It is an advantage of the present invention that the spring is always held inside its coil, to align and hold the spring. It is a further advantage of the present invention that the spring guide retainer of the present invention prevents buckling of the spring during compression. Finally, the spring guide retainer of the present invention is such that it would prevent scattering of the spring even if the spring were broken.
Other objects and advantages of the invention will be apparent from the following description, the accompanying drawings and the appended claims, to which reference may be had for a full understanding of the nature of the present invention.
BRIEF DESCRIPTION OF THE DRAWINGS
In the Drawings:
FIGS. 1A, 1B, 2A and 2B illustrate the problems associated with prior art spring configurations; and
FIGS. 3A, 3B, 4A and 4B illustrate the spring guide retainer according to the present invention, for eliminating the problems associated with prior art configurations.
DESCRIPTION OF THE PREFERRED EMBODIMENT
The present invention provides for a spring guide retainer capable of preventing spring damage and scatter of springs in a stamping die environment.
Referring to the drawings, FIGS. 1A, 1B, 2A and 2B illustrate the problems typically associated with prior art stamping die spring configurations. In FIGS. 1A and 2A, spring 10a is shown in a resting configuration, situated between upper die 12 and pad 14 associated with the upper die for contacting the workpiece and holding it in position. FIG. 1A illustrates a urethane mounting spring holding configuration and FIG. 2A illustrates a clip spring hold configuration. If FIG. 1A, urethane 18 is fixed on upper die 12 by bolt 16 to adhere spring 10a to the upper die. In FIG. 2A, clip 19 is fixed on upper die 12 by bolt 16, and "clips" the spring 10ato the upper die.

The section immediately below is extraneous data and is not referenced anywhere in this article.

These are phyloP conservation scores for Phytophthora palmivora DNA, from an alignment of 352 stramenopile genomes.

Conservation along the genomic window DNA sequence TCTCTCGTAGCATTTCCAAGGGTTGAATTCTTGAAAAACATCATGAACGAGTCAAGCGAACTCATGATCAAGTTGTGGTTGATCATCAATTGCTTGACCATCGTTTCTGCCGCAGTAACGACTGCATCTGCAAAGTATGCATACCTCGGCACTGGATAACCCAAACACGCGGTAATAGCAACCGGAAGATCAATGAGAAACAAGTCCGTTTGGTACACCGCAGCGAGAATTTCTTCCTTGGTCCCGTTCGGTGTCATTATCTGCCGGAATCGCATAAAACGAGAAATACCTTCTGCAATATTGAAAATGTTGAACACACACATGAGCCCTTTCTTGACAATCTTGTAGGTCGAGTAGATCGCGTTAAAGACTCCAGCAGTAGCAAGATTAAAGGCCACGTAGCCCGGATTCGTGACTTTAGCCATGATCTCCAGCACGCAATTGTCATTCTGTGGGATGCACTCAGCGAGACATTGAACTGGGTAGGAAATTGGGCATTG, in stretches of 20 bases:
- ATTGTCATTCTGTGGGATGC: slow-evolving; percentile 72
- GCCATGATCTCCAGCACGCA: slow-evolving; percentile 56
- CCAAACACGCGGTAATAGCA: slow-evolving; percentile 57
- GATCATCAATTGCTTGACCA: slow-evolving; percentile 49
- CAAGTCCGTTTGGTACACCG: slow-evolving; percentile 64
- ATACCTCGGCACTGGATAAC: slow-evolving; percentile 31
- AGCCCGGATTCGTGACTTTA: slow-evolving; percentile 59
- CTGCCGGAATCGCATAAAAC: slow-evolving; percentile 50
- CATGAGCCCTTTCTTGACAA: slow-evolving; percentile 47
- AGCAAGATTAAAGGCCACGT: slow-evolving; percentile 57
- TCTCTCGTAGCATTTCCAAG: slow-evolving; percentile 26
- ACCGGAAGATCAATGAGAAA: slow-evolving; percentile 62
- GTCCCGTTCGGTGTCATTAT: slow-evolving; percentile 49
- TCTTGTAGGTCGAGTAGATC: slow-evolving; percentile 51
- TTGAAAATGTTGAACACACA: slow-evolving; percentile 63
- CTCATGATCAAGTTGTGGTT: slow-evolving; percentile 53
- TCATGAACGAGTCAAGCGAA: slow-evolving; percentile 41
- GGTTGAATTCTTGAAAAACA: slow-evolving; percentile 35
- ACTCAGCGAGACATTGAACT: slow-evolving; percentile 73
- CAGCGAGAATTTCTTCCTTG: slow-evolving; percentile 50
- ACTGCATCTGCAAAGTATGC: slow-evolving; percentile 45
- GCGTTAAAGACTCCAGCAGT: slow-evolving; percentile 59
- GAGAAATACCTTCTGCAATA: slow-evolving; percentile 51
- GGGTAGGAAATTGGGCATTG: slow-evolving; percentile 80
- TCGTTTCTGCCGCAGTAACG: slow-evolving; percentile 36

Although the configurations of FIGS. 1A and 2A hold the spring during compression, buckling and scattering cannot be prevented, as illustrated in FIGS. 1B and 2B. As can be seen in FIGS. 1B and 2B, when spring 10b is compressed, the spring tends to buckle, and often breaks altogether. This, in turn, causes scattering of spring pieces 20, as illustrated by arrow 22. If the spring breaks, flakes can scatter onto pad 14, resulting in die damage and associated problems, and further requiring time-consuming repair.
Referring now to FIGS. 3A and 3B, a stamping die is illustrated, incorporating the spring guide retainer of the present invention. Since the spring 10 is located inside the upper die, hidden from view of the operator by pad 14, spring break is not always noticed immediately, allowing further die damage to occur. Furthermore, when the spring break is found, the pad 14 must be removed from the upper die 12 to replace the spring, which can take several hours of labor. In FIG. 3A, upper die 12 is set on a slide of a press machine (not shown) and pad 14 covers spring unit 10. Lower die 24 is set on a press bolster (not shown). As the upper die descends toward the lower die, in accordance with the press slide operation, spring 10 is compressed. When pad 14 contacts the workpiece 26, the die has reached the closed position illustrated in FIG. 3B. The spring guide retainer of the present invention serves the dual purpose of guiding the spring and absorbing energy, to prevent spring buckling and scattering.